New official state data from the Ohio Department of Health show 4,854 people died of drug overdoses in 2017, a 20 percent increase from the previous year.
The new data add to evidence from around the Ohio Valley showing deaths related to the opioid crisis continued to rise in 2017 as state records begin to reflect the fatalities related to the powerful drug fentanyl.
Ohio Department of Mental Health and Addiction Services Director Dr. Mark Hurst said illegally produced fentanyl was the driving factor in the fatality increase.
“Not only the fentanyl alone, but also fentanyl which is sometimes mixed with other street drugs like cocaine, heroin and methamphetamine,” he said.
The data show fentanyl was involved in 71 percent of all overdose deaths. Cocaine-related deaths increased 39 percent and methamphetamine deaths were up 130 percent.
A recent report from the Kentucky Office of Drug Control Policy found 1,565 died from drug overdoses last year, up 11.5 percent from 2016.
Fentanyl played a factor in more than half of the overdose cases in which a toxicology report was available.
“Fentanyl is the deadliest and most addictive drug our nation has ever seen,” Van Ingram, KODCP executive director, said in a news release. “The fact that people continue to use it – despite the obvious risk – shows just how addictive these drugs are. That’s why we have to make every effort to intervene with a comprehensive treatment response.”
Preliminary data in West Virginia indicate there were 1,011 overdose deaths last year, a record high for the state.
Statistics indicate the grim totals will not decrease this year.
West Virginia’s Chief Health Officer Dr. Rahul Gupta said the total number of fatal overdoses so far in 2018 indicate a higher toll in his state than last year.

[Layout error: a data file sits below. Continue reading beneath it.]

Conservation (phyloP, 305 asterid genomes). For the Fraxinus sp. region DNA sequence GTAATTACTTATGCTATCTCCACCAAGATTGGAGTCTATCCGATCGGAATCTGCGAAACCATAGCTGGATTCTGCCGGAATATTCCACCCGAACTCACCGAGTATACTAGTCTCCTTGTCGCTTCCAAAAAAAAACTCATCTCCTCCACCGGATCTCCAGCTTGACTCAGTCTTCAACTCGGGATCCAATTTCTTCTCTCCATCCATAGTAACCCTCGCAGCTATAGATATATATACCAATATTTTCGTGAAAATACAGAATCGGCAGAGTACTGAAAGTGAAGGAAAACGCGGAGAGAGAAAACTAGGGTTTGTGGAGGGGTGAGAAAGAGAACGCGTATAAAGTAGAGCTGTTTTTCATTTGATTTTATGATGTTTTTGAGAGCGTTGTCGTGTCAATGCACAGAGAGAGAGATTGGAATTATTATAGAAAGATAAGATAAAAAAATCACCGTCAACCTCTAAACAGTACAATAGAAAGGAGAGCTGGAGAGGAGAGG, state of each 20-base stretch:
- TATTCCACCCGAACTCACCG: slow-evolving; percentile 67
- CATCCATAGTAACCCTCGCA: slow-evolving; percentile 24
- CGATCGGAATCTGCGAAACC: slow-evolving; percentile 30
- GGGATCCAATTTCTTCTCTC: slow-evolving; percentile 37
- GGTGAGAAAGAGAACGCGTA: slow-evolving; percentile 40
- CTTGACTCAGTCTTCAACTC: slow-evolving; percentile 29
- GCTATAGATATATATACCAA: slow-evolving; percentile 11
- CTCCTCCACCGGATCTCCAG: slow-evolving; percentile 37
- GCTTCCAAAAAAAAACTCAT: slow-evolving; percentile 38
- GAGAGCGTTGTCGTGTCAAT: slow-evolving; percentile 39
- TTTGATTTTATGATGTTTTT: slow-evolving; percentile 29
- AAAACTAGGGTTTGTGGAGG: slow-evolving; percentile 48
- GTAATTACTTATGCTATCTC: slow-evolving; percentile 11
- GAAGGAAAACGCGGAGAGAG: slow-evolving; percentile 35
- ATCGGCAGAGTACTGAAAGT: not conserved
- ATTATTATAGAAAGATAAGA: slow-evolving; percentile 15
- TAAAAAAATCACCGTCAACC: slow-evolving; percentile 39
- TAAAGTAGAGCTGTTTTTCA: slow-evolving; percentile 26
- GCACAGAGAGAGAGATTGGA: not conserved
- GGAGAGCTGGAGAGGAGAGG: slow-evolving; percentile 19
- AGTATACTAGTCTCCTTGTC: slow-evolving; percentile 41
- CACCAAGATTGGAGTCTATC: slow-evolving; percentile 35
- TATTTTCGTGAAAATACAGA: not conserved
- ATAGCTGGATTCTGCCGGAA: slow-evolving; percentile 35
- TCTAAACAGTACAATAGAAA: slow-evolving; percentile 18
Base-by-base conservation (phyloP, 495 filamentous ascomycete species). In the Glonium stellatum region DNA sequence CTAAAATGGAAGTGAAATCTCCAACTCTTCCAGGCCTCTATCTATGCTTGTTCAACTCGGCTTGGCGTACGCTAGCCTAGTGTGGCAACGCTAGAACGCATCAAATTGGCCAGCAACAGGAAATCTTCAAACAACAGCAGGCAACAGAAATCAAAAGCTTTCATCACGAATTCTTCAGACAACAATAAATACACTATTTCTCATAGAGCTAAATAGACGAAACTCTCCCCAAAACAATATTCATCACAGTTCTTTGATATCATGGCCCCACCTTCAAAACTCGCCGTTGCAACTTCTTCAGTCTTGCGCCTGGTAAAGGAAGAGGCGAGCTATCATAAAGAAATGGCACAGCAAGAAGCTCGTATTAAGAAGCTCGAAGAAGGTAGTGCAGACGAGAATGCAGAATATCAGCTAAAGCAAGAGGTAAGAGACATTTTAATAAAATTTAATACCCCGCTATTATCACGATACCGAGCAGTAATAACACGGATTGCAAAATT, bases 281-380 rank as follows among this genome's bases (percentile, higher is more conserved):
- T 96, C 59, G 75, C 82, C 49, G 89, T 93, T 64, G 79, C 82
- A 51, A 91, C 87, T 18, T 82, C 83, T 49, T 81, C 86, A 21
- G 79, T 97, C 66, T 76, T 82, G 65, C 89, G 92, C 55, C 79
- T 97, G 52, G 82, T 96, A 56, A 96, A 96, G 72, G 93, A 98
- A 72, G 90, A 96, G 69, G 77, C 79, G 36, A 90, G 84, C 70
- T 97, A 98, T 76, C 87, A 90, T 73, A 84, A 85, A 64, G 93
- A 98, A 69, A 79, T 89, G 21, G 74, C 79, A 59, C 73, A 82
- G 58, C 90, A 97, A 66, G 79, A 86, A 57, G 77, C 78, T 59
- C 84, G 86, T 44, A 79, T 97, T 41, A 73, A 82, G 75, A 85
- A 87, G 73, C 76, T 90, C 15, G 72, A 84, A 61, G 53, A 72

Glimmer of Hope
But the news is not entirely bleak.
In Ohio, deaths related to prescription opioids and heroin were reported at an eight-year and four-year low, respectively.
Ohio Gov. John Kasich said it’s important to highlight successes in the fight against the epidemic.
“That doesn’t mean we fly a banner that says ‘Mission Accomplished.’ But every once in a while I think it’s important for the public to see that there are bright spots,” Kasich said.
Kasich attributed the decrease to statewide efforts to reduce the supply of misused prescription opioids.
In West Virginia, the projected rate of increase in overdose fatalities appears to be leveling off, according to Gupta.
“From ‘17-’18 it’s projected at about 6 percent [increase],” he said. “So we’re certainly seeing a flattening of the curve. Up, but they’re not as up as they were from ‘16 to ‘17.”
Gupta anticipates fewer overdose fatalities in future months due to evidence-based approaches to the opioid epidemic across the region. Those include the availability of naloxone, increased medication assisted treatment and the reduction in opioid prescriptions.
This story was originally published by the Ohio Valley ReSource.